By John Lynds
In a meeting coordinated by City Councilor Sal LaMattina on Monday night, neighbors and Edward Brooke Charter School administrators discussed ways the school is working to improve the bus and parking situation.
The Brooke faces a similar problem most schools across Boston face everyday during drop off and pick up. Plagued by narrow streets, schools and parents find it increasingly more difficult to park buses and cars to safely drop students off at the beginning of the school day and pick students up at the end of the school day.
Neighbors have complained drop off and pick up at the start and end of each school day has been causing gridlock on Bennington and Byron Streets. Since school started numerous buses have been double parking on Bennington Street, blocking intersections and MBTA bus shelters and making Byron Street too narrow for Eastie motorists to navigate. This, many neighbors complain, is leading to an unsafe situation around the school during arrival and dismissal and it is only a matter of time before there is an accident or worse.
At an Orient Heights meeting last month, the Edward Brooke’s Director of Operations Emily Burnor said the school has 12 buses each day and the school began a policy of only accepting four buses at a time to come down Byron Street in the morning and afternoon. The remaining buses have been waiting on a section of Cowper Street that is non-residential so there are three waves of buses at drop off and pick up.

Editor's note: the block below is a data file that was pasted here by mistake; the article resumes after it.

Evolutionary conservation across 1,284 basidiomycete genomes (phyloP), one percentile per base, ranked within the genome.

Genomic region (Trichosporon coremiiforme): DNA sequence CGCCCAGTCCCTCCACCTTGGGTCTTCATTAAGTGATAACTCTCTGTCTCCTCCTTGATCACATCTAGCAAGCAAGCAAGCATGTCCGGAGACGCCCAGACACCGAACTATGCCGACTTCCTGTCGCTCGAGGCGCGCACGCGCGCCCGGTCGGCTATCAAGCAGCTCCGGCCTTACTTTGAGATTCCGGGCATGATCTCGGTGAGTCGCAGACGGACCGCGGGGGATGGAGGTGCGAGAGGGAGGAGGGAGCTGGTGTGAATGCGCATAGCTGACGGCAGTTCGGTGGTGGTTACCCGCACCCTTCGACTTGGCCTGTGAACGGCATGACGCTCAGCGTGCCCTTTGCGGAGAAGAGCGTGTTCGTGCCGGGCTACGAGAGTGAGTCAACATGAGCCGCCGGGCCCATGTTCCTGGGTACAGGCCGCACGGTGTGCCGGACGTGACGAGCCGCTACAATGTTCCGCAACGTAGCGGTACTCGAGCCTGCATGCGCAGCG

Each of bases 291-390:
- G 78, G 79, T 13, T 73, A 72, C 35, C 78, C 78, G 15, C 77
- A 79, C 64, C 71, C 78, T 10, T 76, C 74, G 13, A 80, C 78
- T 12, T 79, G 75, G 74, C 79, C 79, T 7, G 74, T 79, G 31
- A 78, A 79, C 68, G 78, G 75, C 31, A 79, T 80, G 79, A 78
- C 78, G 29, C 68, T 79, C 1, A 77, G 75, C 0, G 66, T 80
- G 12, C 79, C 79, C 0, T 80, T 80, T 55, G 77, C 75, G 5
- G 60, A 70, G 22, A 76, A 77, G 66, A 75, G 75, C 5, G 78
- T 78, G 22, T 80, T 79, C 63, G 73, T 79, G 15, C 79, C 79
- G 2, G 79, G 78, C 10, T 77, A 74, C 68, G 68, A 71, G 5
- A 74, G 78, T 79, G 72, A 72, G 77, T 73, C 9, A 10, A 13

At Monday night’s meeting, abutters to the school expressed their concern with the size and quantity of the buses and the traffic control in the area.
“As a response, the school has vowed to increase staff presence at its arrival and dismissal time, continue to reach out to its parents to encourage them to be good neighbors, and has started a sidewalk initiative to encourage more bike-riding and walking to the campus,” said Burnor. “Neighbors have stated that the traffic is definitely improving. The school wants to continue to dialogue with abutters not only to keep arrival and dismissal safe, but also to be good neighbors.”
LaMattina said the meeting went well and it was good to open a ongoing dialogue between the school and neighbors.
“It was good to bring everyone together and come up with a plan that works for both neighbors and the school,” said LaMattina. “I live down the street from the Bradley School and I know from 9 a.m. to 9:15 a.m. I’m not going to get down my street because there are buses and parents dropping students off,” LaMattina said Monday night. “This is not a problem unique to East Boston but it happens at all schools from here to the North End to Charlestown.”With that said we can not have a dangerous situation and we have to really look at that and address any changes that need to be made for the safety of the students.